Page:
A: The most important factor is that research about cancer in this age group has been lacking, compared to research in children, in whom the first advances in cancer therapy were achieved, and in older patients, who represent the bulk of cancer diagnoses. No other age group has fewer patients participating in clinical trials and or fewer biospecimens for laboratory research. Other factors include a lack of experts in young adult oncology, a lack of comfort among oncologists in managing the psychosocial problems within the age group, and the historical trend of separating pediatric and adult oncology training, practice, organization, education, research, and funding. However, awareness of the problems associated with young adult cancer is improving nationally (and internationally), and the lack of health insurance coverage (which is lower in this age group than in any other and unique to the United States.) should be improved by the Affordable Care Act of 2010.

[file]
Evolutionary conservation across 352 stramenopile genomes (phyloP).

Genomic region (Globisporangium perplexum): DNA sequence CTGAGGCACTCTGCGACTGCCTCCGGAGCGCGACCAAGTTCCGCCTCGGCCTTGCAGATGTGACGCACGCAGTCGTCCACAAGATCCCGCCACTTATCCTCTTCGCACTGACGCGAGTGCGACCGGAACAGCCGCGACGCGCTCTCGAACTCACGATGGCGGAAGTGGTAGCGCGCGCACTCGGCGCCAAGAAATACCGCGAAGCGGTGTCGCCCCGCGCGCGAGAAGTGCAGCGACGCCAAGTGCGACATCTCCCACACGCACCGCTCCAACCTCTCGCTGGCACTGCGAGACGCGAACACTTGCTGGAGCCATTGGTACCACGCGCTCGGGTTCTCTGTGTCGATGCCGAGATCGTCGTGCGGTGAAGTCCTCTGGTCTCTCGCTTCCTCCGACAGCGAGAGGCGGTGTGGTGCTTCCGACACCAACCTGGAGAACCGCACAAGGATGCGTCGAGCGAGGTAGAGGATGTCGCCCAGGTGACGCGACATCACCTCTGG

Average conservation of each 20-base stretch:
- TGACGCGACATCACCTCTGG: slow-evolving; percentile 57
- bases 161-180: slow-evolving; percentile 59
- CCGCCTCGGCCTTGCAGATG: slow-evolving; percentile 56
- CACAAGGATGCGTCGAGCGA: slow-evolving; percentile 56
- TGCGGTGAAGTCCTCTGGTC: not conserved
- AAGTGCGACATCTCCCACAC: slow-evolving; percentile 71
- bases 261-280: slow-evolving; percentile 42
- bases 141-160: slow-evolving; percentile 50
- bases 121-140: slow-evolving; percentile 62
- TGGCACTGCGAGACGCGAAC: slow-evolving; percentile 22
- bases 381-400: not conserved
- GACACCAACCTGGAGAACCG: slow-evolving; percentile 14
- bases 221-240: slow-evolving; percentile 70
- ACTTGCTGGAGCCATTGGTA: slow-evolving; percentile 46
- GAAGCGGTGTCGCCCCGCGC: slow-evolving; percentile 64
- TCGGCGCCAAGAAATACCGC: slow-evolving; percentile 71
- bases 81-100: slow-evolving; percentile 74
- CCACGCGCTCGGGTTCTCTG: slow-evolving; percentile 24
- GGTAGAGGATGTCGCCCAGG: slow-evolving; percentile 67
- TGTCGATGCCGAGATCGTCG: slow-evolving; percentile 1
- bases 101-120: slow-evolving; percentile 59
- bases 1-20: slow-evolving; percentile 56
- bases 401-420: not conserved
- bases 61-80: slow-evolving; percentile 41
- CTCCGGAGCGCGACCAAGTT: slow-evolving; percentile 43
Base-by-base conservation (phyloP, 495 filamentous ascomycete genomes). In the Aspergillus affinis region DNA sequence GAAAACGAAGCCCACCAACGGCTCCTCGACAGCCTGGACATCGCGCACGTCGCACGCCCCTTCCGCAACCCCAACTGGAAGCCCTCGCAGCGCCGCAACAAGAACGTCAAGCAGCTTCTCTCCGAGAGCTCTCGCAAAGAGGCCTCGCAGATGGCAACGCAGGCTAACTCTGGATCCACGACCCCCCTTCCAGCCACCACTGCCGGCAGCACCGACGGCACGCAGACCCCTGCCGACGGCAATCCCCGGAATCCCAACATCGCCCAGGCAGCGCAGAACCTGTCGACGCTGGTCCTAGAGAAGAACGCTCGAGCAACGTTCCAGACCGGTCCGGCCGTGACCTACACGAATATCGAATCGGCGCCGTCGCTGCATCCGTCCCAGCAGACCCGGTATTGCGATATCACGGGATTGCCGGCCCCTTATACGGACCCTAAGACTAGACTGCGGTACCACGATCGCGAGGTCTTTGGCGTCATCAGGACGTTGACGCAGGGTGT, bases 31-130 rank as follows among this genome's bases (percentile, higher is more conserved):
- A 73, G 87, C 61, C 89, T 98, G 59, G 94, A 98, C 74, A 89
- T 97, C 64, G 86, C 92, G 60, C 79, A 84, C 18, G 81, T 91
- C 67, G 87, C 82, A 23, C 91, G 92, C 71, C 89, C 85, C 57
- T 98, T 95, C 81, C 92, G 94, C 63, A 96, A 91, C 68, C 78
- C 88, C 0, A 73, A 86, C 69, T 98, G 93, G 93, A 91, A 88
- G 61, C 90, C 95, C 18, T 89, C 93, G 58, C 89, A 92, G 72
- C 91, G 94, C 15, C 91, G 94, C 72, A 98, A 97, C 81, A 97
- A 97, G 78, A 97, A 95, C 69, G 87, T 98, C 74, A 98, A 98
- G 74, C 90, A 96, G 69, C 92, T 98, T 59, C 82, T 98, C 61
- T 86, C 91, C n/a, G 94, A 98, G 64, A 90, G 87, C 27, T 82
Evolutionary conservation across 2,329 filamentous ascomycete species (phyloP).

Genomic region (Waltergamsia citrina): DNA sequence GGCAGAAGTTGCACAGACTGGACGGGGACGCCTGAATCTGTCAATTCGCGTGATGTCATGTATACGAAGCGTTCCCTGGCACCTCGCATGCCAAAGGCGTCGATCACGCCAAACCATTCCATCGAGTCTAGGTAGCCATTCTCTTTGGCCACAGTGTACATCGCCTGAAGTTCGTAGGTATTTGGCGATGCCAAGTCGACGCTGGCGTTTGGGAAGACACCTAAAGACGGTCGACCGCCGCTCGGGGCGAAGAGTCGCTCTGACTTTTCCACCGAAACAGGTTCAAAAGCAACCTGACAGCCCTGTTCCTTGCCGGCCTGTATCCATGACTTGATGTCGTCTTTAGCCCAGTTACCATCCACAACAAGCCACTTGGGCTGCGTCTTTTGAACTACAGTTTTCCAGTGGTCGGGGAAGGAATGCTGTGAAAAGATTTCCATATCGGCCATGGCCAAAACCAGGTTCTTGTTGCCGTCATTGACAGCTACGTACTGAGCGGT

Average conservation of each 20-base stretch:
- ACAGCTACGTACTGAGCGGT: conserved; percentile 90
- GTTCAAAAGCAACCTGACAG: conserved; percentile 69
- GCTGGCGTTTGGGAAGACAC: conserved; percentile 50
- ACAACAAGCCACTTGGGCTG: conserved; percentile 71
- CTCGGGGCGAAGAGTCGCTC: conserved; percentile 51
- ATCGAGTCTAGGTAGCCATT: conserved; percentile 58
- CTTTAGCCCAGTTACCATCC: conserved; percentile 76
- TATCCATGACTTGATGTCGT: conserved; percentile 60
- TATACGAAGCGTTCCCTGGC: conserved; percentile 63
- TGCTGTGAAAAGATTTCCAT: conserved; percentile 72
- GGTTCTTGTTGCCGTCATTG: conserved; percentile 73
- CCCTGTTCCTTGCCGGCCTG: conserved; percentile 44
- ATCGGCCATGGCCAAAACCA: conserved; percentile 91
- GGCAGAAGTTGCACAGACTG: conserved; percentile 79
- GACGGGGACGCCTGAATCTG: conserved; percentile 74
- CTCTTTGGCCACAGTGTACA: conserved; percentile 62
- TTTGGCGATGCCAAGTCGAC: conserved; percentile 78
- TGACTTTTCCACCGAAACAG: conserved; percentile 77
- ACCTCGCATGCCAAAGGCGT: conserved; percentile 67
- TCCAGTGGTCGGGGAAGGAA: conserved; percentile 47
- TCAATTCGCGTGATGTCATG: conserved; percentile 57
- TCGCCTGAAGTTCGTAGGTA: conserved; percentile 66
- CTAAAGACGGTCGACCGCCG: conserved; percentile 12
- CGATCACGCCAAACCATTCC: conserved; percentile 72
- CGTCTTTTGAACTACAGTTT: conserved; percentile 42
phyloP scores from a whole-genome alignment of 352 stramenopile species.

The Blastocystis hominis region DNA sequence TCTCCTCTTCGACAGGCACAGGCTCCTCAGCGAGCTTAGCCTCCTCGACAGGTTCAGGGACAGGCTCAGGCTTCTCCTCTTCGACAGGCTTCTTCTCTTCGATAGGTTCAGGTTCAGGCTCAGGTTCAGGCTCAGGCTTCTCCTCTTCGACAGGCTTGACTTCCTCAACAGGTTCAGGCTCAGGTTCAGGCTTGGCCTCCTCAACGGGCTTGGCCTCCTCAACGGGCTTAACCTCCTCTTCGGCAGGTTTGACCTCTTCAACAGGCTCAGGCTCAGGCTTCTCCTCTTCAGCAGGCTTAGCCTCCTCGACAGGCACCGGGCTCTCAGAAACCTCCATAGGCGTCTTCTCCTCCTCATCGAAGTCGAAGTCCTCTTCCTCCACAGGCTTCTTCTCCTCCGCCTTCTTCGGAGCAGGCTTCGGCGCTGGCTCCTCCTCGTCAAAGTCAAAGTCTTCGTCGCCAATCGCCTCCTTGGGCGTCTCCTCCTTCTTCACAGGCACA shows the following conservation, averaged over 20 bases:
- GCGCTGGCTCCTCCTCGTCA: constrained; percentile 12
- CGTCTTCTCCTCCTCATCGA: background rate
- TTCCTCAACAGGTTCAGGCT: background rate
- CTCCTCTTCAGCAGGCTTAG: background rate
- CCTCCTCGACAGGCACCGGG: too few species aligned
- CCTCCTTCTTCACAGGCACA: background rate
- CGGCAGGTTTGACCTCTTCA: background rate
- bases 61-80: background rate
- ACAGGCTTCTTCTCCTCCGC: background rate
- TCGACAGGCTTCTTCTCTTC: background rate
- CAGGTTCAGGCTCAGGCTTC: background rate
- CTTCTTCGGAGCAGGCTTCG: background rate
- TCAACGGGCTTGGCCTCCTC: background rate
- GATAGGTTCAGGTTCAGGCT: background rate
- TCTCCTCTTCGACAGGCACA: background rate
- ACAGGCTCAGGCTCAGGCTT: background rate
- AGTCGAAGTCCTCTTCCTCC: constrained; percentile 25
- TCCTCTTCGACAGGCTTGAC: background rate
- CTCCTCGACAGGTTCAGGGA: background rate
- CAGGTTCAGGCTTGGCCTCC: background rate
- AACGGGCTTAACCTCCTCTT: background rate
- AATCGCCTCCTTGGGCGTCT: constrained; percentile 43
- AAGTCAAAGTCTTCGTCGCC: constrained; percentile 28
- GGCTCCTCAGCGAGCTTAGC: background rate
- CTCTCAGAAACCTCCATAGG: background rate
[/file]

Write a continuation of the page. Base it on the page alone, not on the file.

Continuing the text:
Q: In addition to the age-specific resources on Cancer.Net, where can young adults with cancer and their families go for more information?
Some helpful websites include Planet Cancer, CancerCare, LIVESTRONG Young Adult Alliance, The Ulman Cancer Fund for Young Adults, Vital Options, ImTooYoungForThis.org, Young Adult Cancer Canada, National Collegiate Cancer Foundation, Young Cancer Spouses, Pregnant with Cancer, Aging With Dignity, and Mothers Supporting Daughters with Breast Cancer. In addition, there are local expertsâsuch as young adult social workers, clergy, psychologists, and psychiatristsâskilled in working with this age group. And a bill of rights for young adults with cancer is now available; it lays out standards of care and a framework for expectations.
Dr. Bleyer is a pediatric and young adult oncologist who serves as a Medical Director of Clinical Research at the St. Charles Health System in Central Oregon, Co-Chair of the Research Task Force of the LIVESTRONG Young Adult Alliance, and as Clinical Research Professor at the Oregon Health & Science University.
Last Updated: January 18, 2011